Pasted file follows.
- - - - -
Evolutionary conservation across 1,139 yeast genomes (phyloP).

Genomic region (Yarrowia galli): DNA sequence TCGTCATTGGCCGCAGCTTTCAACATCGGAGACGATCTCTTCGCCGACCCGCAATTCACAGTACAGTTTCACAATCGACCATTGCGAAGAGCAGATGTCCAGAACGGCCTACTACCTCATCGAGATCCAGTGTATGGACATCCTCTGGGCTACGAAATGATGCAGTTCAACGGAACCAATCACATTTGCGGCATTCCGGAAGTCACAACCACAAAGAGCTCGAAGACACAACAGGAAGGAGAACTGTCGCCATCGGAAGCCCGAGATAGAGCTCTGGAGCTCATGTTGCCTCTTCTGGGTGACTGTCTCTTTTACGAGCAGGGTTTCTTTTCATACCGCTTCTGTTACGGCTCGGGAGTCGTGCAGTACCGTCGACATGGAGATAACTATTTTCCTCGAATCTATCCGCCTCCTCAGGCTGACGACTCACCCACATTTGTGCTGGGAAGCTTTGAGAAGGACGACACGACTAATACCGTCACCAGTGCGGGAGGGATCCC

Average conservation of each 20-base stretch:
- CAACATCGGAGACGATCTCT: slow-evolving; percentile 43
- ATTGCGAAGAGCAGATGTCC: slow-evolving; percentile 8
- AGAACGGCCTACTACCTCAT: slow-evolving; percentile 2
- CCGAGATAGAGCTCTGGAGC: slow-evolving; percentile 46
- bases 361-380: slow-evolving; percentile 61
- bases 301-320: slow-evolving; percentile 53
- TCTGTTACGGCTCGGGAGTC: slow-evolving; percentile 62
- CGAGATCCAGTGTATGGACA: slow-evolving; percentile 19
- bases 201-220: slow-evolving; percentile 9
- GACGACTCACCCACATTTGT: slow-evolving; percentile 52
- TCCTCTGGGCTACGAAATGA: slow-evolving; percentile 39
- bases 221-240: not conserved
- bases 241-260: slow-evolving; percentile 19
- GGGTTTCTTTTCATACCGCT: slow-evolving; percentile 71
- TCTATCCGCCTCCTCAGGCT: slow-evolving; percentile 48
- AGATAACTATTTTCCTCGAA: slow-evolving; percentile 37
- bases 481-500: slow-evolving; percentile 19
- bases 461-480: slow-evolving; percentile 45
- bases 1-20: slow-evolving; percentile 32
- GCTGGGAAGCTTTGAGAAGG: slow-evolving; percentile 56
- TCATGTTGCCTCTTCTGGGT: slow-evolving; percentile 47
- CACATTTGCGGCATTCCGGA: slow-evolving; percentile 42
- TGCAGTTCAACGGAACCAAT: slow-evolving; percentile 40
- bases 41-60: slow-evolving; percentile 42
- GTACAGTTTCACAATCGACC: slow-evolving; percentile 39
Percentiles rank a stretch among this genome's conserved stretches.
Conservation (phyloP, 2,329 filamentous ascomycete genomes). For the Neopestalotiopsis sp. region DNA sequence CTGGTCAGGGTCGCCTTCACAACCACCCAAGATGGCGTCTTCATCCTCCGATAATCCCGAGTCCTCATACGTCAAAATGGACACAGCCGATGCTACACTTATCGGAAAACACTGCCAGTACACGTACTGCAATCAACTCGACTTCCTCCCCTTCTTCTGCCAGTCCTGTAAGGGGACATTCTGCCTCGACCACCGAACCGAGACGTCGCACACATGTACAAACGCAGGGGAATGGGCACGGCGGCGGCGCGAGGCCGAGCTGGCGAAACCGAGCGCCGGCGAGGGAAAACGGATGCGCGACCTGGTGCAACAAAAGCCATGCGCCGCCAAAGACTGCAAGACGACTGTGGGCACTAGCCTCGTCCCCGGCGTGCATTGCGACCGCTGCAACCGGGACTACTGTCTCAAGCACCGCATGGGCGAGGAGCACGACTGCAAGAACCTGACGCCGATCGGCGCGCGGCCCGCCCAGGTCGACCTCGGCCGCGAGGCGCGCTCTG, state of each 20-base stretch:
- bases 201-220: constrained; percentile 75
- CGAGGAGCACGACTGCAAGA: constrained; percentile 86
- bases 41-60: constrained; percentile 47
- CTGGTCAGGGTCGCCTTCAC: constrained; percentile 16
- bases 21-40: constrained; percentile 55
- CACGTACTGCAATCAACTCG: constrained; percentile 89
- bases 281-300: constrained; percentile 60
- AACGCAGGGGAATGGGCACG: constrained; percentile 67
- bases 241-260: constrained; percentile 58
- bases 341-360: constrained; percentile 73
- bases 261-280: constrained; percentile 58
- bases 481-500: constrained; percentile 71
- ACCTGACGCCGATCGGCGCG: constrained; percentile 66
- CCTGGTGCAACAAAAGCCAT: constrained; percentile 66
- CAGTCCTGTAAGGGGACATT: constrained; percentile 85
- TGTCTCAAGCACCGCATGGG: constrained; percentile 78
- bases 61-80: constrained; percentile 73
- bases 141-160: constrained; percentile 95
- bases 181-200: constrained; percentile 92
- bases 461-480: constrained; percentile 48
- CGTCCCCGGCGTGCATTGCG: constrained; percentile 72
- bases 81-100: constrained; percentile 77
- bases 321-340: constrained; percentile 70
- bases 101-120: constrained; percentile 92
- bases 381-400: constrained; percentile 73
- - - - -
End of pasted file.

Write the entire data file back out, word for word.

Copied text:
Evolutionary conservation across 1,139 yeast genomes (phyloP).

Genomic region (Yarrowia galli): DNA sequence TCGTCATTGGCCGCAGCTTTCAACATCGGAGACGATCTCTTCGCCGACCCGCAATTCACAGTACAGTTTCACAATCGACCATTGCGAAGAGCAGATGTCCAGAACGGCCTACTACCTCATCGAGATCCAGTGTATGGACATCCTCTGGGCTACGAAATGATGCAGTTCAACGGAACCAATCACATTTGCGGCATTCCGGAAGTCACAACCACAAAGAGCTCGAAGACACAACAGGAAGGAGAACTGTCGCCATCGGAAGCCCGAGATAGAGCTCTGGAGCTCATGTTGCCTCTTCTGGGTGACTGTCTCTTTTACGAGCAGGGTTTCTTTTCATACCGCTTCTGTTACGGCTCGGGAGTCGTGCAGTACCGTCGACATGGAGATAACTATTTTCCTCGAATCTATCCGCCTCCTCAGGCTGACGACTCACCCACATTTGTGCTGGGAAGCTTTGAGAAGGACGACACGACTAATACCGTCACCAGTGCGGGAGGGATCCC

Average conservation of each 20-base stretch:
- CAACATCGGAGACGATCTCT: slow-evolving; percentile 43
- ATTGCGAAGAGCAGATGTCC: slow-evolving; percentile 8
- AGAACGGCCTACTACCTCAT: slow-evolving; percentile 2
- CCGAGATAGAGCTCTGGAGC: slow-evolving; percentile 46
- bases 361-380: slow-evolving; percentile 61
- bases 301-320: slow-evolving; percentile 53
- TCTGTTACGGCTCGGGAGTC: slow-evolving; percentile 62
- CGAGATCCAGTGTATGGACA: slow-evolving; percentile 19
- bases 201-220: slow-evolving; percentile 9
- GACGACTCACCCACATTTGT: slow-evolving; percentile 52
- TCCTCTGGGCTACGAAATGA: slow-evolving; percentile 39
- bases 221-240: not conserved
- bases 241-260: slow-evolving; percentile 19
- GGGTTTCTTTTCATACCGCT: slow-evolving; percentile 71
- TCTATCCGCCTCCTCAGGCT: slow-evolving; percentile 48
- AGATAACTATTTTCCTCGAA: slow-evolving; percentile 37
- bases 481-500: slow-evolving; percentile 19
- bases 461-480: slow-evolving; percentile 45
- bases 1-20: slow-evolving; percentile 32
- GCTGGGAAGCTTTGAGAAGG: slow-evolving; percentile 56
- TCATGTTGCCTCTTCTGGGT: slow-evolving; percentile 47
- CACATTTGCGGCATTCCGGA: slow-evolving; percentile 42
- TGCAGTTCAACGGAACCAAT: slow-evolving; percentile 40
- bases 41-60: slow-evolving; percentile 42
- GTACAGTTTCACAATCGACC: slow-evolving; percentile 39
Percentiles rank a stretch among this genome's conserved stretches.
Conservation (phyloP, 2,329 filamentous ascomycete genomes). For the Neopestalotiopsis sp. region DNA sequence CTGGTCAGGGTCGCCTTCACAACCACCCAAGATGGCGTCTTCATCCTCCGATAATCCCGAGTCCTCATACGTCAAAATGGACACAGCCGATGCTACACTTATCGGAAAACACTGCCAGTACACGTACTGCAATCAACTCGACTTCCTCCCCTTCTTCTGCCAGTCCTGTAAGGGGACATTCTGCCTCGACCACCGAACCGAGACGTCGCACACATGTACAAACGCAGGGGAATGGGCACGGCGGCGGCGCGAGGCCGAGCTGGCGAAACCGAGCGCCGGCGAGGGAAAACGGATGCGCGACCTGGTGCAACAAAAGCCATGCGCCGCCAAAGACTGCAAGACGACTGTGGGCACTAGCCTCGTCCCCGGCGTGCATTGCGACCGCTGCAACCGGGACTACTGTCTCAAGCACCGCATGGGCGAGGAGCACGACTGCAAGAACCTGACGCCGATCGGCGCGCGGCCCGCCCAGGTCGACCTCGGCCGCGAGGCGCGCTCTG, state of each 20-base stretch:
- bases 201-220: constrained; percentile 75
- CGAGGAGCACGACTGCAAGA: constrained; percentile 86
- bases 41-60: constrained; percentile 47
- CTGGTCAGGGTCGCCTTCAC: constrained; percentile 16
- bases 21-40: constrained; percentile 55
- CACGTACTGCAATCAACTCG: constrained; percentile 89
- bases 281-300: constrained; percentile 60
- AACGCAGGGGAATGGGCACG: constrained; percentile 67
- bases 241-260: constrained; percentile 58
- bases 341-360: constrained; percentile 73
- bases 261-280: constrained; percentile 58
- bases 481-500: constrained; percentile 71
- ACCTGACGCCGATCGGCGCG: constrained; percentile 66
- CCTGGTGCAACAAAAGCCAT: constrained; percentile 66
- CAGTCCTGTAAGGGGACATT: constrained; percentile 85
- TGTCTCAAGCACCGCATGGG: constrained; percentile 78
- bases 61-80: constrained; percentile 73
- bases 141-160: constrained; percentile 95
- bases 181-200: constrained; percentile 92
- bases 461-480: constrained; percentile 48
- CGTCCCCGGCGTGCATTGCG: constrained; percentile 72
- bases 81-100: constrained; percentile 77
- bases 321-340: constrained; percentile 70
- bases 101-120: constrained; percentile 92
- bases 381-400: constrained; percentile 73